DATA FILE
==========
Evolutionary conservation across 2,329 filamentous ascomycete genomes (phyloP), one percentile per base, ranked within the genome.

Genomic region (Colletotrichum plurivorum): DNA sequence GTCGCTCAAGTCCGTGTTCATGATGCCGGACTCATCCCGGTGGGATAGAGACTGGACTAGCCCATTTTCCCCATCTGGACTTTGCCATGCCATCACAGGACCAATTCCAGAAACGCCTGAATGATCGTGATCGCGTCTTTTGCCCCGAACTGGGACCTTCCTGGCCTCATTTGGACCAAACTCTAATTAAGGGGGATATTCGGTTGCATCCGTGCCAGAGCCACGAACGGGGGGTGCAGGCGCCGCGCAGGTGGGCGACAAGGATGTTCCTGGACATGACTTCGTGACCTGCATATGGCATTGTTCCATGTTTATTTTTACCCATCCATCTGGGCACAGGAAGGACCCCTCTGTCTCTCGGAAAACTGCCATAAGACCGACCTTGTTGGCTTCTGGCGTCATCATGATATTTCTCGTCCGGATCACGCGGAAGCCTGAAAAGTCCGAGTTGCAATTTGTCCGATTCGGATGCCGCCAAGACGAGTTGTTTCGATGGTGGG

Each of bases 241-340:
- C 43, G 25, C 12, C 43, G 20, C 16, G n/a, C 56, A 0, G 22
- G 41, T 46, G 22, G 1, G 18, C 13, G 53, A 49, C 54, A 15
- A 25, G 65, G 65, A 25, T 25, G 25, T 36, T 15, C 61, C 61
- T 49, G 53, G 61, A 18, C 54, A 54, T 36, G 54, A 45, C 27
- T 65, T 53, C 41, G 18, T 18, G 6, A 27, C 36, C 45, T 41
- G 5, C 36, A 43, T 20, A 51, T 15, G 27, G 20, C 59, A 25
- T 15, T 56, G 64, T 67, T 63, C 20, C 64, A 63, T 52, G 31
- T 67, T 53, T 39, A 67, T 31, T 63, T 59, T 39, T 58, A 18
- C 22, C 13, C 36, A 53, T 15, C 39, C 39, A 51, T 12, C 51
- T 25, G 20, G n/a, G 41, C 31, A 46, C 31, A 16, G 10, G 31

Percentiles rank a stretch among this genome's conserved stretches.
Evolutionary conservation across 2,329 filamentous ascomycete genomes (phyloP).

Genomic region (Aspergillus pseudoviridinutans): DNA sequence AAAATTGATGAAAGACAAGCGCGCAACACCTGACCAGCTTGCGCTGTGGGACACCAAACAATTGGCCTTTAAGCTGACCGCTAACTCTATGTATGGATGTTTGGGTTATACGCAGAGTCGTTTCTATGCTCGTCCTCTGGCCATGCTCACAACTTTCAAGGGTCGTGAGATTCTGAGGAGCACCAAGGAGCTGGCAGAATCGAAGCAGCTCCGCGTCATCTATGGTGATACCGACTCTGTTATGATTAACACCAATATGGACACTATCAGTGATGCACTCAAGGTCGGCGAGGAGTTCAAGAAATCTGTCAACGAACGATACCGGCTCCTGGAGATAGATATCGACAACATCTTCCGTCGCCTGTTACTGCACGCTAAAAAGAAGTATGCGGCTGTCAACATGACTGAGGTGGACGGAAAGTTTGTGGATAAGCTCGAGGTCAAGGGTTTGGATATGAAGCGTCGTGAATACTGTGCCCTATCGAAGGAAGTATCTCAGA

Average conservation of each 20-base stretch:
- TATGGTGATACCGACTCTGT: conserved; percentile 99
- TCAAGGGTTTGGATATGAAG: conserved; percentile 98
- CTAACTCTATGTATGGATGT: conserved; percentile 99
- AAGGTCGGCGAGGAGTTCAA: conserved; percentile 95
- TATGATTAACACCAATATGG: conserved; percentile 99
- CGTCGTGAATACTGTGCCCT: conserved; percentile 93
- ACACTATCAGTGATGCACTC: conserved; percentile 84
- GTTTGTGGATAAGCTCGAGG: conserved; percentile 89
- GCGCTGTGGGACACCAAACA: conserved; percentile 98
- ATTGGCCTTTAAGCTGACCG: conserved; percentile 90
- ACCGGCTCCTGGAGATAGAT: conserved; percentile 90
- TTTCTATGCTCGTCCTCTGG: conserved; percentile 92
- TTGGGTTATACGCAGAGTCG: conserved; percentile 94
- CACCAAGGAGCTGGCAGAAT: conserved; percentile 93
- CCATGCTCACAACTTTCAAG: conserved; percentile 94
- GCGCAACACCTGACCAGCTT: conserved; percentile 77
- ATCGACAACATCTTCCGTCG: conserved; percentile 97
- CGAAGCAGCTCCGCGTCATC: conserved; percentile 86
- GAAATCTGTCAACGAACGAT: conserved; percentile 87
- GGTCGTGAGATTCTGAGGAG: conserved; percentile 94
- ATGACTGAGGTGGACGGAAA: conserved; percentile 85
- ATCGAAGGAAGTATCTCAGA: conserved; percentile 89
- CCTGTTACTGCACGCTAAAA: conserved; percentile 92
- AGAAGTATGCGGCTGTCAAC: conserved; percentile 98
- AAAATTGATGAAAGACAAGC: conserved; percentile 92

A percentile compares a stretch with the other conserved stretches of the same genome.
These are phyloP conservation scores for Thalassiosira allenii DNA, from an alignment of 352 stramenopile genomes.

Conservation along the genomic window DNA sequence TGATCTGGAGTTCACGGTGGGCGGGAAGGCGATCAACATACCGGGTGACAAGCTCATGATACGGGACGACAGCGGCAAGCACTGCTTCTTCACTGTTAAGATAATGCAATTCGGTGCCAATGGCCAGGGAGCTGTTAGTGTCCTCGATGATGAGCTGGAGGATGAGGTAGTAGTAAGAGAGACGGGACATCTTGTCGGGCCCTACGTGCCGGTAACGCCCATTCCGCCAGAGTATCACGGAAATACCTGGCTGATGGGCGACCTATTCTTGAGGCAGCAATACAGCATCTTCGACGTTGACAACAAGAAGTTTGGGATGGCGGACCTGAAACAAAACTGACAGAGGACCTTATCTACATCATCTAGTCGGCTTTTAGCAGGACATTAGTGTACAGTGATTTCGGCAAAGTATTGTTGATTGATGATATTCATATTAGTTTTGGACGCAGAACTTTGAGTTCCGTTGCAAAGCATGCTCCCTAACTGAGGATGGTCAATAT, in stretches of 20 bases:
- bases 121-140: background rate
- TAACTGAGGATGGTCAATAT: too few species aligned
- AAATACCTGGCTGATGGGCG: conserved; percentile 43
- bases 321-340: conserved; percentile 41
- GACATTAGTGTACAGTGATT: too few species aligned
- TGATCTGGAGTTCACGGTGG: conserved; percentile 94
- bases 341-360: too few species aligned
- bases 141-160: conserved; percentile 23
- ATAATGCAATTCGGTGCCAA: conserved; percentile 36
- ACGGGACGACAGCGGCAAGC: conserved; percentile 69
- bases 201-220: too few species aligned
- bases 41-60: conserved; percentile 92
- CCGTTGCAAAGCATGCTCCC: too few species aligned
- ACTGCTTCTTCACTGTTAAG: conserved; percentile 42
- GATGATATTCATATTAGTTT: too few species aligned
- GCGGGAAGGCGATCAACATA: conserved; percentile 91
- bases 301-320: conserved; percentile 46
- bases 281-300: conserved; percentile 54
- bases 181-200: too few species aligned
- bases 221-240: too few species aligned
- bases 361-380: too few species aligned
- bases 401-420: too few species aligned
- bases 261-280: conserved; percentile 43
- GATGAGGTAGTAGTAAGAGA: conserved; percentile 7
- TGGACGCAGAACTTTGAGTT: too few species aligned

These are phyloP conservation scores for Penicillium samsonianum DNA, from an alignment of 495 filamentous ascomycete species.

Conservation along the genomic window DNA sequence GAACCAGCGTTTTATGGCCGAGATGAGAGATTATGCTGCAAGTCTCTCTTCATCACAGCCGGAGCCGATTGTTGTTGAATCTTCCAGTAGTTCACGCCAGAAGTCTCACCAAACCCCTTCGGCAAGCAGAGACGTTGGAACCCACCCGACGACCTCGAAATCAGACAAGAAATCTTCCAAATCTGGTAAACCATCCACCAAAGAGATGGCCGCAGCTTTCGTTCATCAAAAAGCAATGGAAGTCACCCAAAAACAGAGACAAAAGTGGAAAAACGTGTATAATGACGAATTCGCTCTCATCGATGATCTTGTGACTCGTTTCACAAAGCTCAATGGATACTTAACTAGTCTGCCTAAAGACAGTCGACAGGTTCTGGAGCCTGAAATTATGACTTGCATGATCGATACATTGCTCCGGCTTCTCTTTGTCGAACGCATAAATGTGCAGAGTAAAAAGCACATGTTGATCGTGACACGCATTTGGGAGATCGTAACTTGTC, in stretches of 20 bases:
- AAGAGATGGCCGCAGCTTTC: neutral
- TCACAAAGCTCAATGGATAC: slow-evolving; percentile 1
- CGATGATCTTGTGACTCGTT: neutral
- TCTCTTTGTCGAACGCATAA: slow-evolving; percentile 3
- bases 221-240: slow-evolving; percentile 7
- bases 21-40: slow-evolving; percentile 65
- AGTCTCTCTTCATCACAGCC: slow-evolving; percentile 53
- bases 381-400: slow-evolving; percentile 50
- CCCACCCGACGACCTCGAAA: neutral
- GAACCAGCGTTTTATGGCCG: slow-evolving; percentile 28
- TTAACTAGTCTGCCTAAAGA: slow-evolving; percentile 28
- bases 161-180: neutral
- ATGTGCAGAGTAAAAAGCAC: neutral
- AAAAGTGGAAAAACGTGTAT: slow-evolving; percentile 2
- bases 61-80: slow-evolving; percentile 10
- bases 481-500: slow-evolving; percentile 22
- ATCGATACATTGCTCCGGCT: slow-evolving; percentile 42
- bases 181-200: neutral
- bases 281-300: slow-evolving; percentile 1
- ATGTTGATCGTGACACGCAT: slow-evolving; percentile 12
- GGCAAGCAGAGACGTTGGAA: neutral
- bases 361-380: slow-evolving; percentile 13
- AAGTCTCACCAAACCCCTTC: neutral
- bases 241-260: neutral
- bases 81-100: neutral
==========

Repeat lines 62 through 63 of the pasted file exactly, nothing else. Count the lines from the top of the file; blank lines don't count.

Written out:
- bases 301-320: conserved; percentile 46
- bases 281-300: conserved; percentile 54